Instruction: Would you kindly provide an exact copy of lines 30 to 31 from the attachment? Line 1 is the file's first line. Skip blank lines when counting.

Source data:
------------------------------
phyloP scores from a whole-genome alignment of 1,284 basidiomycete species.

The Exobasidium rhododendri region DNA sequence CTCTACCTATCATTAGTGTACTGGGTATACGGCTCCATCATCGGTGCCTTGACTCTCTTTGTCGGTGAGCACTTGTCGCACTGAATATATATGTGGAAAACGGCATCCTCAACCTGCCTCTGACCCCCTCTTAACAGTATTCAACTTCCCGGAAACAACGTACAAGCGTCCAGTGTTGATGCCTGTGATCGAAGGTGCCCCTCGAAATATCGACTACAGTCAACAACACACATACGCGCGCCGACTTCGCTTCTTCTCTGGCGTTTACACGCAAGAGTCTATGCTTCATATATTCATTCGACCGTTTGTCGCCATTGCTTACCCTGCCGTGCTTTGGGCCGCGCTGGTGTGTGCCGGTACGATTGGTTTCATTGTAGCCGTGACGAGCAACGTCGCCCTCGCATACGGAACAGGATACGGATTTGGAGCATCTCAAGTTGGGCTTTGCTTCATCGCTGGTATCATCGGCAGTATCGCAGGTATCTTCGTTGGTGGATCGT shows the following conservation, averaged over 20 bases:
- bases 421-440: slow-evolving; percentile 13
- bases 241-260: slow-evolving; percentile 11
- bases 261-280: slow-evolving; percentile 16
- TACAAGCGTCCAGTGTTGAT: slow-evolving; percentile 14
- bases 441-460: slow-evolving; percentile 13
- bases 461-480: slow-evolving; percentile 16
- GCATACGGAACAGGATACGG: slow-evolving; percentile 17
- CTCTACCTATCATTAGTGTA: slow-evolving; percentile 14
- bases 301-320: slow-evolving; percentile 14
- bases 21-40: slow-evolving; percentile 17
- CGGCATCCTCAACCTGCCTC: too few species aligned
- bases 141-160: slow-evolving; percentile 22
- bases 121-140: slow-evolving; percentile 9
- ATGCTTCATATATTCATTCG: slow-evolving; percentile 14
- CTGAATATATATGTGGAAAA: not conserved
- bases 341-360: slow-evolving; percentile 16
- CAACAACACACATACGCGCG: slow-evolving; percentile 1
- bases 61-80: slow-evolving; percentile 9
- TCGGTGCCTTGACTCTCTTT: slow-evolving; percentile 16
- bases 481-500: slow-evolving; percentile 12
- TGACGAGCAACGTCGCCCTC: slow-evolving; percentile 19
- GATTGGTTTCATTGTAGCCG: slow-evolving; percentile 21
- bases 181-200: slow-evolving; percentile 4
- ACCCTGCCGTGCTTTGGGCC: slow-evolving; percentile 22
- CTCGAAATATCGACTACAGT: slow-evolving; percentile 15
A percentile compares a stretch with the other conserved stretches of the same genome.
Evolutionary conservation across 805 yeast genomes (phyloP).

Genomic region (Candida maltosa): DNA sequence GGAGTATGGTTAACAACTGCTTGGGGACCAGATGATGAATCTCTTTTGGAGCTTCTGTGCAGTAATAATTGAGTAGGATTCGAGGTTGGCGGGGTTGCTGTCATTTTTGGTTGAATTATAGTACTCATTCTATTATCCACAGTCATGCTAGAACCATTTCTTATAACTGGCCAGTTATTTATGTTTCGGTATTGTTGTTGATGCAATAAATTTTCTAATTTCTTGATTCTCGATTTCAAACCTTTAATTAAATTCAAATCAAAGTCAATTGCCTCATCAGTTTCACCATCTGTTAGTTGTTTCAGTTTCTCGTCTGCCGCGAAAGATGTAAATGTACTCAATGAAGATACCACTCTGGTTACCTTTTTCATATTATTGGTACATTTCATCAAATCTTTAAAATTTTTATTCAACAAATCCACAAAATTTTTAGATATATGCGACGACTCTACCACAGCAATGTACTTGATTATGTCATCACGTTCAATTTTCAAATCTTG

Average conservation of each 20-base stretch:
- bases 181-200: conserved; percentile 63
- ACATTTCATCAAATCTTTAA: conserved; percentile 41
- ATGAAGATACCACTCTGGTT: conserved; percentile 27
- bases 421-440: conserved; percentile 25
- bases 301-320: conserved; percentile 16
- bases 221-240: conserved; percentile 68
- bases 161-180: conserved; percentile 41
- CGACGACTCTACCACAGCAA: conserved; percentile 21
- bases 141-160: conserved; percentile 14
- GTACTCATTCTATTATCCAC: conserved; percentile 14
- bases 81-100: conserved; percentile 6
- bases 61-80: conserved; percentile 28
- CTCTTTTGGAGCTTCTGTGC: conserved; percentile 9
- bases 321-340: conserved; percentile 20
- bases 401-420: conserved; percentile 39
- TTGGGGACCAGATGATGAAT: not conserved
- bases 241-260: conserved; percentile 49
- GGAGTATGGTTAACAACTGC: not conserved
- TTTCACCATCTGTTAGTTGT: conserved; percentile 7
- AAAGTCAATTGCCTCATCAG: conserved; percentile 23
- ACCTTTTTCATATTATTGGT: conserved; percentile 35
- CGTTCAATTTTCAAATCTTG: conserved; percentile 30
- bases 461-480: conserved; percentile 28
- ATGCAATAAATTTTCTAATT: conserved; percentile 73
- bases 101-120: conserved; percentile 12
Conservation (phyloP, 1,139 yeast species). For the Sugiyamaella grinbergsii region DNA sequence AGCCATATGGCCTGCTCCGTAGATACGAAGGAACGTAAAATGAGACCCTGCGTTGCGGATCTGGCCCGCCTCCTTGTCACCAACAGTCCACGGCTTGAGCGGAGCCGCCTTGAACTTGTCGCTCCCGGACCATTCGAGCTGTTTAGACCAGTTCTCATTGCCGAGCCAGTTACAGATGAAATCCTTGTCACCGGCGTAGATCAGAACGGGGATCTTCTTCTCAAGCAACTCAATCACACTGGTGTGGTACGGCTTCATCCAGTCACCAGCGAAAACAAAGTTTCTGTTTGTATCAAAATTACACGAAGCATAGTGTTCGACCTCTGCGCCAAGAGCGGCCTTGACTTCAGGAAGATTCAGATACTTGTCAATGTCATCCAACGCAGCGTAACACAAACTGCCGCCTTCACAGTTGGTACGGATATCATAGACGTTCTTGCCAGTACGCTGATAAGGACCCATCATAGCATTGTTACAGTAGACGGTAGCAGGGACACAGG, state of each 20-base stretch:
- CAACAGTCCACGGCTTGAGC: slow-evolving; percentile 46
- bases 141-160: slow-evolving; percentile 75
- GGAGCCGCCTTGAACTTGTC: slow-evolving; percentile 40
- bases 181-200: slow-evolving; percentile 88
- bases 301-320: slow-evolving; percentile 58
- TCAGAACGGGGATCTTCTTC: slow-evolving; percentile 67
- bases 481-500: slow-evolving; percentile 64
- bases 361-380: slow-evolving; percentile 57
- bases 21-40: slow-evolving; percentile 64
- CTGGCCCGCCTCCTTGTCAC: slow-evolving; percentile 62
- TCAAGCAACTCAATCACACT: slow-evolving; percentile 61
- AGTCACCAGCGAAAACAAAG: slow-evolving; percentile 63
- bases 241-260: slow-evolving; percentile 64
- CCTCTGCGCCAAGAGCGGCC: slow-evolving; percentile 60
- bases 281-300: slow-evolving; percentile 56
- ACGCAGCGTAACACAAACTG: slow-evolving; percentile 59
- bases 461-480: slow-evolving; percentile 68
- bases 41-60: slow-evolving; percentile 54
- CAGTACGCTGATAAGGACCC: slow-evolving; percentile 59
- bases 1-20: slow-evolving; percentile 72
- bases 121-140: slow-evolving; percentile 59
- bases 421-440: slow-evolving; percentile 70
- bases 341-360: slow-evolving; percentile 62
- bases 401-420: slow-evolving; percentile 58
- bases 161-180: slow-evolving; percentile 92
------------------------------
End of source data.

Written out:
Genomic region (Candida maltosa): DNA sequence GGAGTATGGTTAACAACTGCTTGGGGACCAGATGATGAATCTCTTTTGGAGCTTCTGTGCAGTAATAATTGAGTAGGATTCGAGGTTGGCGGGGTTGCTGTCATTTTTGGTTGAATTATAGTACTCATTCTATTATCCACAGTCATGCTAGAACCATTTCTTATAACTGGCCAGTTATTTATGTTTCGGTATTGTTGTTGATGCAATAAATTTTCTAATTTCTTGATTCTCGATTTCAAACCTTTAATTAAATTCAAATCAAAGTCAATTGCCTCATCAGTTTCACCATCTGTTAGTTGTTTCAGTTTCTCGTCTGCCGCGAAAGATGTAAATGTACTCAATGAAGATACCACTCTGGTTACCTTTTTCATATTATTGGTACATTTCATCAAATCTTTAAAATTTTTATTCAACAAATCCACAAAATTTTTAGATATATGCGACGACTCTACCACAGCAATGTACTTGATTATGTCATCACGTTCAATTTTCAAATCTTG

Average conservation of each 20-base stretch: